The corporation wants to air the chat with Babar Ahmad, who is suspected of helping to raise funds for terror groups, from behind bars.

Ahmad is fighting extradition to the US, where he is wanted in connection with terrorism related charges, and has been in detention for more than seven years.

Kenneth Clarke, the Justice Secretary, had refused the interview in accordance with a general policy of not allowing interviews with detainees or inmates to be broadcast.

In a legal first, the BBC challenged that decision and the High Court yesterday ruled the refusal was unlawful and a breach of the right to freedom of expression.

The judges stressed the decision was because of Ahmad’s “highly exceptional” circumstances and did not set a precedent for others.

The Ministry of Justice is not appealing the decision which means the interview will now go ahead.

Ahmad has been detained without trial for longer than any other British national in modern history.

The 37 year-old British Muslim is being held under controversial extradition laws as he fights removal to the US, where he is wanted for allegedly raising funds for Chechen and Afghan insurgents over the internet.

He strongly denies any involvement with terrorism.

Lawyers for Mr Clarke had argued there were compelling reasons for refusing the BBC request having regard to the extreme seriousness of the crimes of which Ahmad stood accused.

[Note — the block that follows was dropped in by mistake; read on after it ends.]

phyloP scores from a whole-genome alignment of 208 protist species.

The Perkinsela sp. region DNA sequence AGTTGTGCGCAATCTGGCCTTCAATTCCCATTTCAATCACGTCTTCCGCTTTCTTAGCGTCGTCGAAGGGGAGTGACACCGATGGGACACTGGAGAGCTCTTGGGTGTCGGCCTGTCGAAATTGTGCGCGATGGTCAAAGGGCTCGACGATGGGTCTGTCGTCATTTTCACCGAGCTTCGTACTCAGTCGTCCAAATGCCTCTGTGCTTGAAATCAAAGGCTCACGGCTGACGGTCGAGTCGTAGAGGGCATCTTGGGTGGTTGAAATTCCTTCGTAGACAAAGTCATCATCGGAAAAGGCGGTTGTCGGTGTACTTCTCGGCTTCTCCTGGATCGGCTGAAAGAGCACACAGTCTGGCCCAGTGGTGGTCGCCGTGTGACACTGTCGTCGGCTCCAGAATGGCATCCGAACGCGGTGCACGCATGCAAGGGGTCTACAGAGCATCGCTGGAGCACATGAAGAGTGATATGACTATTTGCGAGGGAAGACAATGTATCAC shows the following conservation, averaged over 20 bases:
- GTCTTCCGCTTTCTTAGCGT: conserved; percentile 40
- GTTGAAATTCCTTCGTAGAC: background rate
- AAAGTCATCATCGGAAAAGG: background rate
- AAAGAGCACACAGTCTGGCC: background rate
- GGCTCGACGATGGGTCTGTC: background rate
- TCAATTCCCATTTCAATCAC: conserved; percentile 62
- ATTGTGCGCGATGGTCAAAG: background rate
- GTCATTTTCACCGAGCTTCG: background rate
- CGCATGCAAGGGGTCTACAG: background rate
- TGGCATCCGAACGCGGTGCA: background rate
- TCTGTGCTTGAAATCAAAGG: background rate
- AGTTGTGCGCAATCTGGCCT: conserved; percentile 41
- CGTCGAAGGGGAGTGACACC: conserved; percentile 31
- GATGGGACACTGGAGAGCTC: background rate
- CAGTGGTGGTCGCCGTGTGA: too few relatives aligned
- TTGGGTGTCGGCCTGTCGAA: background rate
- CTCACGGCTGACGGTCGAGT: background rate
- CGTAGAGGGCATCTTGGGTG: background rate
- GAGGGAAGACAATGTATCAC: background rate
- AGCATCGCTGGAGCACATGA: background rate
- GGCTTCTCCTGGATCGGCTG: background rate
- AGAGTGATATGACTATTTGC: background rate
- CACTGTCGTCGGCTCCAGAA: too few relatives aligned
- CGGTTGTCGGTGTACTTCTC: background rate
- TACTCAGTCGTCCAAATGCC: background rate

But in their judgment, Lord Justice Hooper and Mr Justice Singh, sitting at the High Court in London, said Ahmad’s circumstances were highly exceptional and “justifies departure from the normal policy”.

They stressed the Government was entitled to maintain its policy in other cases.

Ashfaq Ahmad, the detainee’s father, said outside the court: “I urge Mr Clarke to listen to the public and not to appeal this decision. After all, what has the Government to fear from what Babar has to say?”

A Ministry of Justice spokesman said the Justice Secretary accepted today’s judgment – but condemned the “unacceptable” length of time it was taking for the European Court of Human Rights decision on the Ahmad extradition.

SOURCE: The Telegraph

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